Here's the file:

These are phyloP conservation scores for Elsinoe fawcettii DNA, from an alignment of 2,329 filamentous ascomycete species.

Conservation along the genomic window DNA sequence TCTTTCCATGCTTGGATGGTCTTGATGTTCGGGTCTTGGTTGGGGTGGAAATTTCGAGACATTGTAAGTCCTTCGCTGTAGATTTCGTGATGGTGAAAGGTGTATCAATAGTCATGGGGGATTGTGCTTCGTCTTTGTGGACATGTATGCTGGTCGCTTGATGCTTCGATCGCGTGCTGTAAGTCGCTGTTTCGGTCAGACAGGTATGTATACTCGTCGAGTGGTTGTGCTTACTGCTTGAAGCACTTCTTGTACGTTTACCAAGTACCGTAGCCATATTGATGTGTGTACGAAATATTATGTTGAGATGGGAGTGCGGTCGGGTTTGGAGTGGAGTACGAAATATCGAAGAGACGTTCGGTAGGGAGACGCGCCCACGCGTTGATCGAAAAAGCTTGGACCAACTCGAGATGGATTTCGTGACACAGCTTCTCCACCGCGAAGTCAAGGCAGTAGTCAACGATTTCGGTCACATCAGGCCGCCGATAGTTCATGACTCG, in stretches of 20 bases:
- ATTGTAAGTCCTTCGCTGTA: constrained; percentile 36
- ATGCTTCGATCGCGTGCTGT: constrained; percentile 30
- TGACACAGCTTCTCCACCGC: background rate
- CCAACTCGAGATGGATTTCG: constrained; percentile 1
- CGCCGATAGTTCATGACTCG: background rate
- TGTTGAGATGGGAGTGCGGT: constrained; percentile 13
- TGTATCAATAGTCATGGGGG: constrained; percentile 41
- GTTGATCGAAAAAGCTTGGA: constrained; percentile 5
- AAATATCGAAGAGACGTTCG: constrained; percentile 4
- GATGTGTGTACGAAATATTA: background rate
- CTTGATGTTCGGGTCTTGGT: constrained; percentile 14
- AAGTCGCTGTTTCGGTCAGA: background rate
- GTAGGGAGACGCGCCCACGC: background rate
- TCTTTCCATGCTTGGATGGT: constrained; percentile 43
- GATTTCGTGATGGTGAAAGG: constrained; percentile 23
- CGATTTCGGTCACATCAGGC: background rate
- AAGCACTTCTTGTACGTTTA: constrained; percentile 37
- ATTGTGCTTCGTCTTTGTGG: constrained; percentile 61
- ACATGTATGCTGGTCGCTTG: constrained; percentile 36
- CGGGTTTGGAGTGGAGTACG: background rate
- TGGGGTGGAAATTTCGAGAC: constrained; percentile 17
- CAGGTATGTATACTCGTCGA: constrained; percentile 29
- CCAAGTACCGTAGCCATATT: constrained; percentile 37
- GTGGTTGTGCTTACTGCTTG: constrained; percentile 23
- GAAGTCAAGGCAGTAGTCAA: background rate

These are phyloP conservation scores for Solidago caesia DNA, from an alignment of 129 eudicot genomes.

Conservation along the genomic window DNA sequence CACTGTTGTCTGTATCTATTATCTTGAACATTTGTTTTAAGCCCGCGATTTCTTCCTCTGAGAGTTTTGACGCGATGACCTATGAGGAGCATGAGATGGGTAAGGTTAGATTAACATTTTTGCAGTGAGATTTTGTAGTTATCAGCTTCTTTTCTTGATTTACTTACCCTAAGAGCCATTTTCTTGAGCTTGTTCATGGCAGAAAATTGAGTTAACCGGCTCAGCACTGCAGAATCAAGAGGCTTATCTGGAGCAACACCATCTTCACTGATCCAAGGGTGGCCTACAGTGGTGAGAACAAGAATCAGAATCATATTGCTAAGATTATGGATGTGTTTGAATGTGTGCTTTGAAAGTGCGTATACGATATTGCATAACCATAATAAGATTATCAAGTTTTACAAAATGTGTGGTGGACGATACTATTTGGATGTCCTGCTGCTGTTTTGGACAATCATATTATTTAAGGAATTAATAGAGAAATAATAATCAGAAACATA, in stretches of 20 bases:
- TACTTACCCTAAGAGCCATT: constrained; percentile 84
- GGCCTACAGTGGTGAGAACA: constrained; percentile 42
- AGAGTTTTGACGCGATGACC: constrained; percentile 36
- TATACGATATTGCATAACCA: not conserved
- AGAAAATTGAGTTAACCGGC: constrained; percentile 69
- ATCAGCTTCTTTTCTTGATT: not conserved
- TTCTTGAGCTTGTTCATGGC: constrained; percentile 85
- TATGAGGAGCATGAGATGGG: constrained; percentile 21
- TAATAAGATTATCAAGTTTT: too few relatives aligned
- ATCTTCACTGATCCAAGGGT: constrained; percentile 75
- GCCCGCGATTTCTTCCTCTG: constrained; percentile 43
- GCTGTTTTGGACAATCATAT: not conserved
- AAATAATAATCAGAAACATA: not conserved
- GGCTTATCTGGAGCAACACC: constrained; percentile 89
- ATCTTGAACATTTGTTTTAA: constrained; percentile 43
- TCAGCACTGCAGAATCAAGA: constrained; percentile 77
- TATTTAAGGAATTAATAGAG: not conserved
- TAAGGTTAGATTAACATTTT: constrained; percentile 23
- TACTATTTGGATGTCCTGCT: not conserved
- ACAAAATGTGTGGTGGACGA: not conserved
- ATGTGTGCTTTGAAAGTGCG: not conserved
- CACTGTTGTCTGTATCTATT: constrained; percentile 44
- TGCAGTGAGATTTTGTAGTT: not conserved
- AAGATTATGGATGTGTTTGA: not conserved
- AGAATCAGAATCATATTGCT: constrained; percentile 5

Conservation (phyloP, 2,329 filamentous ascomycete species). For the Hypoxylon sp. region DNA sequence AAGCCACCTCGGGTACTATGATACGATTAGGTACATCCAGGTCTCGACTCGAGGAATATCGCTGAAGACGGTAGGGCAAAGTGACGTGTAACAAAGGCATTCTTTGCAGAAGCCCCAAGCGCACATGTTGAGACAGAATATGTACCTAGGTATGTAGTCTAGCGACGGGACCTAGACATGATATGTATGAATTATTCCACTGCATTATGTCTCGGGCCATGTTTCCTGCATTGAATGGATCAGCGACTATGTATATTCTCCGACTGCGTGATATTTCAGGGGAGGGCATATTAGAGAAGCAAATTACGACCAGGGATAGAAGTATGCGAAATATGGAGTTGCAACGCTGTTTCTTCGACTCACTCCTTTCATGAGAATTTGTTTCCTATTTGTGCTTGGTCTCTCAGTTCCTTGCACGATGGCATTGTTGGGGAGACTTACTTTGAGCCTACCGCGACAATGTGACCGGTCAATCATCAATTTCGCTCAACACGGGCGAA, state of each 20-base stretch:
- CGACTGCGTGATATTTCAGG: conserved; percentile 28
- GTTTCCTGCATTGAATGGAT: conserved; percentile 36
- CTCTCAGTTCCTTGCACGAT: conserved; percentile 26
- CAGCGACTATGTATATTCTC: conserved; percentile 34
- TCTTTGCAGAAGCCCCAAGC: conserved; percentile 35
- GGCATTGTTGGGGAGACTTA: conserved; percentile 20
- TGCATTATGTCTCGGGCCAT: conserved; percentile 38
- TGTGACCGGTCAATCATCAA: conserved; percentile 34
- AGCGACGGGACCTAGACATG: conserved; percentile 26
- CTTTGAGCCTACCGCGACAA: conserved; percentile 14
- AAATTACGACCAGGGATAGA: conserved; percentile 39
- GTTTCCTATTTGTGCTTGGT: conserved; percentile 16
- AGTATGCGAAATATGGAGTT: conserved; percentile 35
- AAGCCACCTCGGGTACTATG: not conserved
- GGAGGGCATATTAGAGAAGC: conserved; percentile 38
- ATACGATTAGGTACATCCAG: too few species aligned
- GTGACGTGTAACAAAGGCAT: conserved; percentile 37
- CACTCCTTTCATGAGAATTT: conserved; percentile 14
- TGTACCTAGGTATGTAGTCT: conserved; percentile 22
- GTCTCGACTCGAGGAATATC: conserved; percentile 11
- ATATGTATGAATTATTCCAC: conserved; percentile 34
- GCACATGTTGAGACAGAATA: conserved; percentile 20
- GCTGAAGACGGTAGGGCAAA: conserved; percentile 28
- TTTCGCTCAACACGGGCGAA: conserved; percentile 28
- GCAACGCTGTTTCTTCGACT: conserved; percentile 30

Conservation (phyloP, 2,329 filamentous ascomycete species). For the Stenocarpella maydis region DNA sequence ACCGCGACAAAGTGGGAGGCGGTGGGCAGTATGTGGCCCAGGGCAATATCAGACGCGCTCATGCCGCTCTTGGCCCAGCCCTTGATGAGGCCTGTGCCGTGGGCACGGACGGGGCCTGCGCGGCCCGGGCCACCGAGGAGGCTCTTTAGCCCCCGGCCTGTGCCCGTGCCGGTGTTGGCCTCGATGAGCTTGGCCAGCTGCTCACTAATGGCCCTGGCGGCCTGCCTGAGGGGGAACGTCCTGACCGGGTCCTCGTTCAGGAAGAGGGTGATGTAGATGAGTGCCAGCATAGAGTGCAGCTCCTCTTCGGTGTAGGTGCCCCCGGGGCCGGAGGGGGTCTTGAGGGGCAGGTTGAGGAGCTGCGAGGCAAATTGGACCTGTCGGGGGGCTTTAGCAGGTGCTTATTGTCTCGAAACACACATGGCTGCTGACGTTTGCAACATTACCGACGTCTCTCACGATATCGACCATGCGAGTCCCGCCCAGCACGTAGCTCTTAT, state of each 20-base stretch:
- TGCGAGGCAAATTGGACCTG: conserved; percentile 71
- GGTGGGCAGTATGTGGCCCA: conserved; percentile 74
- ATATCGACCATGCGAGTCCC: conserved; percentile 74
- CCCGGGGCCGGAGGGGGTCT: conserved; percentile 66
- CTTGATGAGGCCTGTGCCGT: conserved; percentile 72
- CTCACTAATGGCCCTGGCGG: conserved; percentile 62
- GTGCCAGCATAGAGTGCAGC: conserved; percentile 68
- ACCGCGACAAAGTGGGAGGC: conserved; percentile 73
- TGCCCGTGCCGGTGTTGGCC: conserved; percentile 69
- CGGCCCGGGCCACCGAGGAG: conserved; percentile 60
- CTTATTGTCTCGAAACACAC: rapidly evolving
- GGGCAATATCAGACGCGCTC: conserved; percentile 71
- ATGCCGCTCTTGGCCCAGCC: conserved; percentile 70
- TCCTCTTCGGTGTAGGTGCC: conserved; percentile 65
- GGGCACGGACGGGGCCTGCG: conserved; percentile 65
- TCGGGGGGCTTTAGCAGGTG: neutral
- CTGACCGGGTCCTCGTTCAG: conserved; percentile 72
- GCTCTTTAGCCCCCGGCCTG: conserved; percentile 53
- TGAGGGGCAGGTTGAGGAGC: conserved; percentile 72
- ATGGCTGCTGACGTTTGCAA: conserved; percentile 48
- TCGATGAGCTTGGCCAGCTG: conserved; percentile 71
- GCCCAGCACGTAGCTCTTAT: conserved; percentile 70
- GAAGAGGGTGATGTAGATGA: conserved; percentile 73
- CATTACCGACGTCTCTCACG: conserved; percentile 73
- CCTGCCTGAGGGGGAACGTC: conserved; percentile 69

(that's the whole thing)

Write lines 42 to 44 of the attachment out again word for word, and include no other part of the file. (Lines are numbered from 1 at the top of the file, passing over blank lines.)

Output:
- AAATAATAATCAGAAACATA: not conserved
- GGCTTATCTGGAGCAACACC: constrained; percentile 89
- ATCTTGAACATTTGTTTTAA: constrained; percentile 43